Kindness begets kindness and pays it forward: a timely, urgent message for all ages.

LITTLE BOOK OF KINDNESS

Kindness makes the world go round—and makes it better.

Spare text speaks meaningfully about how small acts of kindness and thoughtfulness can make big differences, both in others’ lives and in one’s own. Imported from Belgium and the Netherlands, this slim, compact offering, just the right size for little hands, says just the right things about the myriad ways one can be kind, all enacted by a sweet, young pig in a yellow jersey and shorts. An act of kindness is stated on a verso page with a wordless illustration facing it, followed by a double-page illustration showing the consequences of the kind act. For instance, the admonition “Offer a smile” faces an illustration of a dejected rabbit; the accompanying spread depicts the pig greeting the rabbit with a big grin and then a cheery, smiley rabbit continuing on its way. The simple, sweet illustrations, rendered in black and white with judicious pops of color, are fine conversational springboards; lapsitters and kids in group read-aloud sessions will enjoy interpreting what’s happening in the pictures. Some require a bit of thought; the pig looking dismayed at a wheeled trash can with a bit of litter next to it suggests a story that is upended with the turn of the page and its retrieval of a black kitten from within the can.

Kindness begets kindness and pays it forward: a timely, urgent message for all ages. (Picture book. 3-8)

Pub Date: June 2, 2020

ISBN: 978-1-60537-533-5

Page Count: 50

Publisher: Clavis

Review Posted Online: April 8, 2020

Kirkus Reviews Issue: May 1, 2020

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Hee haw.

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THE WONKY DONKEY

The print version of a knee-slapping cumulative ditty.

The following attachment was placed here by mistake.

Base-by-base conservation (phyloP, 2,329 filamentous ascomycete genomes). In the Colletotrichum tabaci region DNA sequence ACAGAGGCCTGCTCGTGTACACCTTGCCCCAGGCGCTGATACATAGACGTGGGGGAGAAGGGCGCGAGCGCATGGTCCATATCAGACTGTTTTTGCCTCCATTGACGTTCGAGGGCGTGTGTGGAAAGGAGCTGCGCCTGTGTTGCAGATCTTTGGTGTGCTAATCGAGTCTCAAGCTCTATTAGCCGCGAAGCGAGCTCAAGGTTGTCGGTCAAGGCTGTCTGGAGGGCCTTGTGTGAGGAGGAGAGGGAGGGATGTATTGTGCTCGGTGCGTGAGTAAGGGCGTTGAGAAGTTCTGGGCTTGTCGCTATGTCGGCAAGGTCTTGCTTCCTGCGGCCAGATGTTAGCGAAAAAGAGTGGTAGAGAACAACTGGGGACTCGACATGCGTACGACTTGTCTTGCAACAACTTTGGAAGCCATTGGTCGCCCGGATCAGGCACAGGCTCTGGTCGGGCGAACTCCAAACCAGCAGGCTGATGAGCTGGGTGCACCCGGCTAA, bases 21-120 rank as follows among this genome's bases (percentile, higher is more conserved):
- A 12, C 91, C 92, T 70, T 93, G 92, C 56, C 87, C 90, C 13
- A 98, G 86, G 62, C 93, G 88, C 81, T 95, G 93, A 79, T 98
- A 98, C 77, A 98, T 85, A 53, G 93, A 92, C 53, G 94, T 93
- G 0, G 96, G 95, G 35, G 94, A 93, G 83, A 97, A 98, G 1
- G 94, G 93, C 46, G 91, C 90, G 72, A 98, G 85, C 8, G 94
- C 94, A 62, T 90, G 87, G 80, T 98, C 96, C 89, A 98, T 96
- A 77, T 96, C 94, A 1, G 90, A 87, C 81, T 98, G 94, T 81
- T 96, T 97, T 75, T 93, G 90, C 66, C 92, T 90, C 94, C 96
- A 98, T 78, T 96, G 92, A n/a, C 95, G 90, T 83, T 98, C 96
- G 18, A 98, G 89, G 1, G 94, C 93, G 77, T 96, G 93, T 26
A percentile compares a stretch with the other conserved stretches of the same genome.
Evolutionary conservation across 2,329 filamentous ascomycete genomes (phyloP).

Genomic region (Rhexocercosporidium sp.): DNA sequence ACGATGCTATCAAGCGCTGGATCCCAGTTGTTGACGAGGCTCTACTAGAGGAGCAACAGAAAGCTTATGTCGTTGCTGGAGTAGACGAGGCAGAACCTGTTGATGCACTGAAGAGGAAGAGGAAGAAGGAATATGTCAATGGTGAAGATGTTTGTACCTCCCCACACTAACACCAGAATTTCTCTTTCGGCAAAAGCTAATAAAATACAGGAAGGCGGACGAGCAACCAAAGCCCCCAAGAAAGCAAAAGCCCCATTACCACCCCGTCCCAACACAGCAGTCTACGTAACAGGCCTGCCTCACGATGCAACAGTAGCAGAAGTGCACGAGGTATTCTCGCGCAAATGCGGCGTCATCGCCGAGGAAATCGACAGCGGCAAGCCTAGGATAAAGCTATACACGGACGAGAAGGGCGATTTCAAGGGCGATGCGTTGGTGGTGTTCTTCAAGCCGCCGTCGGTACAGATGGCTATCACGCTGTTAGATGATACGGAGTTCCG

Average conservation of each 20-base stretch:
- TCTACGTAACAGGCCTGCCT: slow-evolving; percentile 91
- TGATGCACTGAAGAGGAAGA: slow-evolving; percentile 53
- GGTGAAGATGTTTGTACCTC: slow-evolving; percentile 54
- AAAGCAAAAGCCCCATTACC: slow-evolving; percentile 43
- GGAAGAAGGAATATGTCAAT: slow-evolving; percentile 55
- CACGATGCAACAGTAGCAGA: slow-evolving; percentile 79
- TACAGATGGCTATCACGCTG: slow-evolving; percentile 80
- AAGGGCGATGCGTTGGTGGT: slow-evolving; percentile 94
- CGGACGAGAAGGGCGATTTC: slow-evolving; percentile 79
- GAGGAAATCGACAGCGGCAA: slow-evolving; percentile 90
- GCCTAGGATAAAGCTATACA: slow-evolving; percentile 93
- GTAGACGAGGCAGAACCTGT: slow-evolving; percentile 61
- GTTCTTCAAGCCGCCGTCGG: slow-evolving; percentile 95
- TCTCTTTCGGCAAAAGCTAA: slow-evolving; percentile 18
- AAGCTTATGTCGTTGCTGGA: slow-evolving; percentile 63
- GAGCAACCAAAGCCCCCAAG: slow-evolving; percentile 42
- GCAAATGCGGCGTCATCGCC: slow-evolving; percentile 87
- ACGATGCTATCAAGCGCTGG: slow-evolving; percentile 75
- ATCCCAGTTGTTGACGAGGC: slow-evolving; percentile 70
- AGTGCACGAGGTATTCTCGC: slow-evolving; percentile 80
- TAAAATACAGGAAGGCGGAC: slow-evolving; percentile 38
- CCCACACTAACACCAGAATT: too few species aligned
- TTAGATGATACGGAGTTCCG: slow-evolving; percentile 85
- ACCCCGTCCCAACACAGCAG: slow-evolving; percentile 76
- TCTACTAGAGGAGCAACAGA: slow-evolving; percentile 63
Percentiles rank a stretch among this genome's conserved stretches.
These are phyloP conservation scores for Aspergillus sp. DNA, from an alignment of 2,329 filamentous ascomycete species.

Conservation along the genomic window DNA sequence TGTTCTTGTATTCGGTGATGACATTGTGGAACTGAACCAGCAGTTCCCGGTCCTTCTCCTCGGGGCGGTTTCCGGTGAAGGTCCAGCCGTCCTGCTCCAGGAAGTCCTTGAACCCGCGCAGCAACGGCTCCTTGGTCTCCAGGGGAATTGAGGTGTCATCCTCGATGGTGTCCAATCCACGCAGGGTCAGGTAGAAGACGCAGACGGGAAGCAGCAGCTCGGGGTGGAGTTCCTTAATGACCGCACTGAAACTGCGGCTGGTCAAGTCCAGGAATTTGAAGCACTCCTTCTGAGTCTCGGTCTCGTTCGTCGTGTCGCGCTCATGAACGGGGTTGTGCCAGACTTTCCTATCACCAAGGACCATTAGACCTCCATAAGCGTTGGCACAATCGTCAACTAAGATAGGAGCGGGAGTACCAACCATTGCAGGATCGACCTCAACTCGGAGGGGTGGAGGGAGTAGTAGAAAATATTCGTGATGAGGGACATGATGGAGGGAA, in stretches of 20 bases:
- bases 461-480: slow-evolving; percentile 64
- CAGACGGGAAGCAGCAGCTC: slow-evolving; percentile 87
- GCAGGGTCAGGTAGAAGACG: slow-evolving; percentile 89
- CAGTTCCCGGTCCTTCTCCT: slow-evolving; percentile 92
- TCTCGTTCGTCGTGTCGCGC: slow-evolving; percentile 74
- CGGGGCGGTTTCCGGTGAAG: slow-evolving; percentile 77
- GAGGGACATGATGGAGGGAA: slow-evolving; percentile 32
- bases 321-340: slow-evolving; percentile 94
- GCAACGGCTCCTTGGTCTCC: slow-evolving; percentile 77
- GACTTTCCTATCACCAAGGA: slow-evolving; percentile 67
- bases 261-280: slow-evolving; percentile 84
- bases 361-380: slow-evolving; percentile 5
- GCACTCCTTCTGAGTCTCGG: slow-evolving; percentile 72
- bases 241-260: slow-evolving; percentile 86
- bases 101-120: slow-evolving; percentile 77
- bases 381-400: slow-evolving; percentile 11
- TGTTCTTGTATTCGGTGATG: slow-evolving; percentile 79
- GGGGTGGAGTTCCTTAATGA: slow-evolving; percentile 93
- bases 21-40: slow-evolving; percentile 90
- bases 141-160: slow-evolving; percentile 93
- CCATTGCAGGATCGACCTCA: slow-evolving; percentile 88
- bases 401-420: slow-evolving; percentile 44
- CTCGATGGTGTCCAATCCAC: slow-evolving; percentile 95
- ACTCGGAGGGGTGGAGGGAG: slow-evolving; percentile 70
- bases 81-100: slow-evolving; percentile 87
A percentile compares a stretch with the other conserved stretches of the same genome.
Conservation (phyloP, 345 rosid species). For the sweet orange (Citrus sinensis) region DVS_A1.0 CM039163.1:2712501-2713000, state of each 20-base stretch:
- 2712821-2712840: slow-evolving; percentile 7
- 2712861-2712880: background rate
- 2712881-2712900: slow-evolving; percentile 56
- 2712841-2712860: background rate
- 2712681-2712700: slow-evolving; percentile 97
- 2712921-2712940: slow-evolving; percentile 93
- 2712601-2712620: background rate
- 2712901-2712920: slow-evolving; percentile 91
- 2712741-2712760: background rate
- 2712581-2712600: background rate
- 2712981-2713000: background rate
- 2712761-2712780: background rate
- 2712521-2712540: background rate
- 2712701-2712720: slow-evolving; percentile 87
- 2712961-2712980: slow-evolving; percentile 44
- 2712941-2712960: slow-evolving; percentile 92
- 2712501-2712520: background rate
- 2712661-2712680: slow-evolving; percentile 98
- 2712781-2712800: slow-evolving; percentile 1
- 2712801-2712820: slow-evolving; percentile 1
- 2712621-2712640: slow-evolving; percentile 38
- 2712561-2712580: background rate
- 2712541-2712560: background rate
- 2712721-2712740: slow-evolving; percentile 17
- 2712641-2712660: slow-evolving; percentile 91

In the song, Smith meets a donkey on the road. It is three-legged, and so a “wonky donkey” that, on further examination, has but one eye and so is a “winky wonky donkey” with a taste for country music and therefore a “honky-tonky winky wonky donkey,” and so on to a final characterization as a “spunky hanky-panky cranky stinky-dinky lanky honky-tonky winky wonky donkey.” A free musical recording (of this version, anyway—the author’s website hints at an adults-only version of the song) is available from the publisher and elsewhere online. Even though the book has no included soundtrack, the sly, high-spirited, eye patch–sporting donkey that grins, winks, farts, and clumps its way through the song on a prosthetic metal hoof in Cowley’s informal watercolors supplies comical visual flourishes for the silly wordplay. Look for ready guffaws from young audiences, whether read or sung, though those attuned to disability stereotypes may find themselves wincing instead or as well.

Hee haw. (Picture book. 5-7)

Pub Date: May 1, 2010

ISBN: 978-0-545-26124-1

Page Count: 26

Publisher: Scholastic

Review Posted Online: Dec. 29, 2018

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While this is a fairly bland treatment compared to Deborah Lee Rose and Carey Armstrong-Ellis’ The Twelve Days of...

ON THE FIRST DAY OF KINDERGARTEN

Rabe follows a young girl through her first 12 days of kindergarten in this book based on the familiar Christmas carol.

The typical firsts of school are here: riding the bus, making friends, sliding on the playground slide, counting, sorting shapes, laughing at lunch, painting, singing, reading, running, jumping rope, and going on a field trip. While the days are given ordinal numbers, the song skips the cardinal numbers in the verses, and the rhythm is sometimes off: “On the second day of kindergarten / I thought it was so cool / making lots of friends / and riding the bus to my school!” The narrator is a white brunette who wears either a tunic or a dress each day, making her pretty easy to differentiate from her classmates, a nice mix in terms of race; two students even sport glasses. The children in the ink, paint, and collage digital spreads show a variety of emotions, but most are happy to be at school, and the surroundings will be familiar to those who have made an orientation visit to their own schools.

While this is a fairly bland treatment compared to Deborah Lee Rose and Carey Armstrong-Ellis’ The Twelve Days of Kindergarten (2003), it basically gets the job done. (Picture book. 4-7)

Pub Date: June 21, 2016

ISBN: 978-0-06-234834-0

Page Count: 32

Publisher: Harper/HarperCollins

Review Posted Online: May 4, 2016

Kirkus Reviews Issue: June 1, 2016

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